Young artists have reached out to Thomas to express admiration, learn about his songwriting process and ask for advice — although there are fewer now that pride themselves as directly influenced by his aesthetic than there were a decade ago. He’s also realized that many of them are under 21, which means they were born before Matchbox Twenty’s first album was released. Yourself or Someone Like You, with its twangy rock riffs and post-grunge production sheen, holds up as a touchstone of a bygone era, although a re-listen reveals the hurt and anger in Thomas’ voice even on crossover hits like “Real World” and “Push.” “3AM,” one of the band’s biggest singles (which Thomas carried over from his pre-Matchbox group Tabitha’s Secret), still contains one of his cleanest hooks and some of his most incisive lyrics, written about his mother discovering that she had cancer when Thomas was a pre-teen.
Thomas says he would change a ton of production details on each of his previous albums if he could, but thinks of them now as time capsules for the periods in which they were recorded. He doesn’t mind performing any of his songs when he’s on tour, if only to see the faces in the audience light up when he busts out one of the bigger hits, but whenever one of his singles comes on the radio, he turns it off. “I can never hear ‘Smooth’ again and I’m fine with that,” he professes. “But it’s fucking fun to play.”
He’s aware of the “Smooth” memes — the “I’d rather be listening to ‘Smooth’” t-shirts, the ‘Rob Thomas Weather’ tweets. He’s heard the ska cover, and loves the punk cover that went viral. “Now it almost has this world of its own,” he says with a wry smile about the Internet-ification of his biggest hit, which arrived adjacent to a Latin-pop crossover moment powered by smashes from Ricky Martin, Marc Anthony, Enrique Iglesias and Jennifer Lopez. “I don’t think it’s the best song that I’ve ever written, and it’s not the best song that Carlos has ever done, but it’s all about timing. It was the right song at the right moment.”
He and Santana had recently been discussing a joint tour to commemorate the 20th anniversary of the song, although conflicting schedules will likely limit the onstage collaborations to a handful of East Coast shows this year. (Thomas kicks off his solo tour behind Chip Tooth Smile in late May). Thomas considers the guitar legend a dear friend; the pair will meet for dinner or to take in a concert whenever they’re in the same city and have a shared night off. He also credits Santana for helping shape his worldview, in a way that allowed him to survive newfound fame as a young singer-songwriter, when they recorded “Smooth” in 1999.
“[Matchbox Twenty] had just had all of that success with the first record,” Thomas explains, his tone becoming more serious. “And we were on the road for three years. Then we get off the bus, and we were not the same people that we were when we got on it. When we got on it, we were opening for bands that would play to 10 people in these shitty little clubs. And we had just got off of a worldwide arena tour, and now you gotta take this whole new life that you just acquired and figure out how you put it into real life. How does this work for the way that you spend your days? Who the fuck are you as a real person, now?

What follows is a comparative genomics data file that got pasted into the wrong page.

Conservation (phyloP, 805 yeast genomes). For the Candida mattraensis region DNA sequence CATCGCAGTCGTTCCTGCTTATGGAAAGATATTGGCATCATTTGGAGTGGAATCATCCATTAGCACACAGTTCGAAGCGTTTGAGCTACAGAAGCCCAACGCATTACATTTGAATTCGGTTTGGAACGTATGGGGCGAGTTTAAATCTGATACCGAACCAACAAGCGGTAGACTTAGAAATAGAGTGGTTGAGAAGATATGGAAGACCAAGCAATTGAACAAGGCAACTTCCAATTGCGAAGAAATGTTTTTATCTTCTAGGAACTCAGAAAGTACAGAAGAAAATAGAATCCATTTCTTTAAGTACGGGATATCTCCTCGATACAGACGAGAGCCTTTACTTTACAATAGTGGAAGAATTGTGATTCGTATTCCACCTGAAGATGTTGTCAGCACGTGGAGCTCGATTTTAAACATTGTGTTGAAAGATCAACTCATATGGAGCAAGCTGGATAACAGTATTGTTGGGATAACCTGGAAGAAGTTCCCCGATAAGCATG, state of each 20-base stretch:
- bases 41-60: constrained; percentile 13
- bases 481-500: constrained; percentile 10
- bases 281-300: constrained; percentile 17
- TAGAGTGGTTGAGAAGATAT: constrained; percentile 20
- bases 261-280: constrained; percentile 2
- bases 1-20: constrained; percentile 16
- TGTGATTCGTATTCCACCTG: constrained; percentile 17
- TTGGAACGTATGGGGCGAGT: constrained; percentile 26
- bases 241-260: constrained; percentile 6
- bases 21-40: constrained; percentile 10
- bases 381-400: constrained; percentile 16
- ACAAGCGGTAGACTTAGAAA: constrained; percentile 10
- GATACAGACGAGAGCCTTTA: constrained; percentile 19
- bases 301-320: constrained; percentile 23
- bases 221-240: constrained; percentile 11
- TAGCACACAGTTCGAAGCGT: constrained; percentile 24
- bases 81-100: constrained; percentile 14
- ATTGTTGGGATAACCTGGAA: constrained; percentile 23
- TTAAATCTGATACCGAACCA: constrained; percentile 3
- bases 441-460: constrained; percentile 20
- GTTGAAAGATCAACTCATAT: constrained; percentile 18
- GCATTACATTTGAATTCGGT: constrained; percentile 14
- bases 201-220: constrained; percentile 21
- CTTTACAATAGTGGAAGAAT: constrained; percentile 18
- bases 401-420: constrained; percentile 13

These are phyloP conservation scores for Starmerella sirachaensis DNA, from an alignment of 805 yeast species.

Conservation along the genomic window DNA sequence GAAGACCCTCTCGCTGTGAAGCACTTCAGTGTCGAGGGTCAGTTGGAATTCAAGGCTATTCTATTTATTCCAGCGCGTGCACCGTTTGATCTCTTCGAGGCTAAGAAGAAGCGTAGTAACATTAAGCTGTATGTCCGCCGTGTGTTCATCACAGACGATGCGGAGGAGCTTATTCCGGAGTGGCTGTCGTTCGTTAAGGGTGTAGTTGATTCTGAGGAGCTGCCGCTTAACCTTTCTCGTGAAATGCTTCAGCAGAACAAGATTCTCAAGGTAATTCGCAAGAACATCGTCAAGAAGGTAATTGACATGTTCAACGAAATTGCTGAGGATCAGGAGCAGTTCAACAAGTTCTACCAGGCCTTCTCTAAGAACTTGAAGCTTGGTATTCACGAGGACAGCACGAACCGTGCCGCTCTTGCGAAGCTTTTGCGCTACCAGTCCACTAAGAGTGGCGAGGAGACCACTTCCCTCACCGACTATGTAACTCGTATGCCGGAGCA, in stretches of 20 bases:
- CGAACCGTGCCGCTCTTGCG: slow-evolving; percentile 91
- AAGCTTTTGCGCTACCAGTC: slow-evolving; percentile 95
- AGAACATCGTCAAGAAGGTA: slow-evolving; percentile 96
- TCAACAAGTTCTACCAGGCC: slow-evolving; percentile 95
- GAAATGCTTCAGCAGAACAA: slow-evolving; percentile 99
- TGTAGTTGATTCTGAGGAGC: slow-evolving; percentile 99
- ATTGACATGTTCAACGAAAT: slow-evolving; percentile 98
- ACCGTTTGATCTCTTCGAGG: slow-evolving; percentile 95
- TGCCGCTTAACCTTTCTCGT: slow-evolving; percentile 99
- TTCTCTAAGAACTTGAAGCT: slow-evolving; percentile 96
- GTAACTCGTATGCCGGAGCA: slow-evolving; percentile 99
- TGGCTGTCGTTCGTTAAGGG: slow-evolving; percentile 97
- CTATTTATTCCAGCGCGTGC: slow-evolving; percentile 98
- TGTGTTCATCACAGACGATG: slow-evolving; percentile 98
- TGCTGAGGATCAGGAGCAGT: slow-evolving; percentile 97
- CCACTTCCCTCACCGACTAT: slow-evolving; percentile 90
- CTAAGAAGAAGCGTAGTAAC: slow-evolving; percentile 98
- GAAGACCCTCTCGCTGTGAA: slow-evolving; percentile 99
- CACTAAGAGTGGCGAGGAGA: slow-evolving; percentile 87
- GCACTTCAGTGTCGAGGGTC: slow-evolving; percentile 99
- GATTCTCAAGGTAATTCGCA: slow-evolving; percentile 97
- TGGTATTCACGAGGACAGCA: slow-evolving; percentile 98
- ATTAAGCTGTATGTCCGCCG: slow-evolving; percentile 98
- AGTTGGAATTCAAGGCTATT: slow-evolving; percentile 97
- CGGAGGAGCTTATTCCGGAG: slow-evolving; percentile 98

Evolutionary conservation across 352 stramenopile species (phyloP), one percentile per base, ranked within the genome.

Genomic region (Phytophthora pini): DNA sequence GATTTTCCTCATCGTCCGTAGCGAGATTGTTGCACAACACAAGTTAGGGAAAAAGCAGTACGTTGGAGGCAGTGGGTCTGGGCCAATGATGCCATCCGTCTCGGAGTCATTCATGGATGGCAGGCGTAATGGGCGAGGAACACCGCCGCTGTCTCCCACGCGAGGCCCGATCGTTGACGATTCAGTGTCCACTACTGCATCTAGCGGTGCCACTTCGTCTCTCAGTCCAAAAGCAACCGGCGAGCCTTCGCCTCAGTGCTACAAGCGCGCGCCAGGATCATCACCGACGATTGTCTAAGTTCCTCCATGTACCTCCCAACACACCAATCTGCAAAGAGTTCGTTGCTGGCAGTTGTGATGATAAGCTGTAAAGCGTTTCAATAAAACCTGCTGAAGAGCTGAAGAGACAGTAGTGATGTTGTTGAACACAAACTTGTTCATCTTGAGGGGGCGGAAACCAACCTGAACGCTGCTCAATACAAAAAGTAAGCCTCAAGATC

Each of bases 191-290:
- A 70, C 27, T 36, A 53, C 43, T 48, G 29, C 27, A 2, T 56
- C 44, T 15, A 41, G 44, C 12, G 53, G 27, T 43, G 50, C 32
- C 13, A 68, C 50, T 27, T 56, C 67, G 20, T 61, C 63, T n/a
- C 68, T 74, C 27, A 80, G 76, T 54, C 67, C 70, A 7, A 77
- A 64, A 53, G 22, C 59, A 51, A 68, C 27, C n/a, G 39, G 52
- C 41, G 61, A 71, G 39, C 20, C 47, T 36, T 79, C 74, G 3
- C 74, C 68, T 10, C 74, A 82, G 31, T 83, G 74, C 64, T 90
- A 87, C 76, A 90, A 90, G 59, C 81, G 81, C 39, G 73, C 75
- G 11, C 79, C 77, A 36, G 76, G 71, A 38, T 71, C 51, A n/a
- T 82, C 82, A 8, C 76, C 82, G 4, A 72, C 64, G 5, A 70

“Carlos taught me the difference between being a successful musician and being a celebrity, and that being a celebrity means nothing at all,” he continues. “He says three things [define] you: your motive, your intention, and your purpose. Those are the only three things that you can control, and those are the things you hope that people see when they see you. Just keep your head down, do your fucking work and try to write good music.”
Thomas will always keep writing new music and attempting to add to his legacy — he’s already working on new songs that he might send to Matchbox drummer Paul Doucette and guitarist Kyle Cook, for the band’s first project since 2012’s North. But he’s also aware that that legacy, as the voice that you hear when you’re out shopping somewhere, may very well be set in stone already.
“Smooth” is one of Thomas’ songs that plays the most often when he’s at the grocery store — he describes his casually surreal experience of pushing a shopping cart, hearing that guitar solo and having another shopper bestow a knowing nod as they pass by in the aisle. His gravelly tone reverberates in a way that is both inspiring and inoffensive, making songs like “If You’re Gone,” “Her Diamonds,” “Disease” and “Bent” pristine for completing tasks in a retail environment. “If you go into a CVS, at some point, you’re gonna hear one of my songs,” Thomas deadpans.
And really, he’s okay with that. When Thomas was a young songwriter scooping up part-time jobs in southern Florida, he’d pray that his music would get heard, that he could turn his passion into a life. Now that he has, Thomas wants his music to endure, whether it’s as something “important” or as background noise, as long as it produces a spark of happiness. Does he hope that Matchbox Twenty and his solo music are someday reevaluated within the pop canon? Of course. But as Santana would tell him, those are interpretations he can’t control. It’s what he tries to teach his son about breaking into music. It’s what he tells himself about his own career.
“When people make their Top 10 lists of songs, albums, whatever, we usually don’t show up in those,” Thomas acknowledges. “But most of those people, if you said ‘What about [Matchbox],’ they’d go, ‘Oh yeah, they’re good, I like them.’
“Being a part of that fabric, of music out in the world — that, to me, is a legacy. People are still listening to your music, 20 years later. That’s more than most people could even want to ask for.”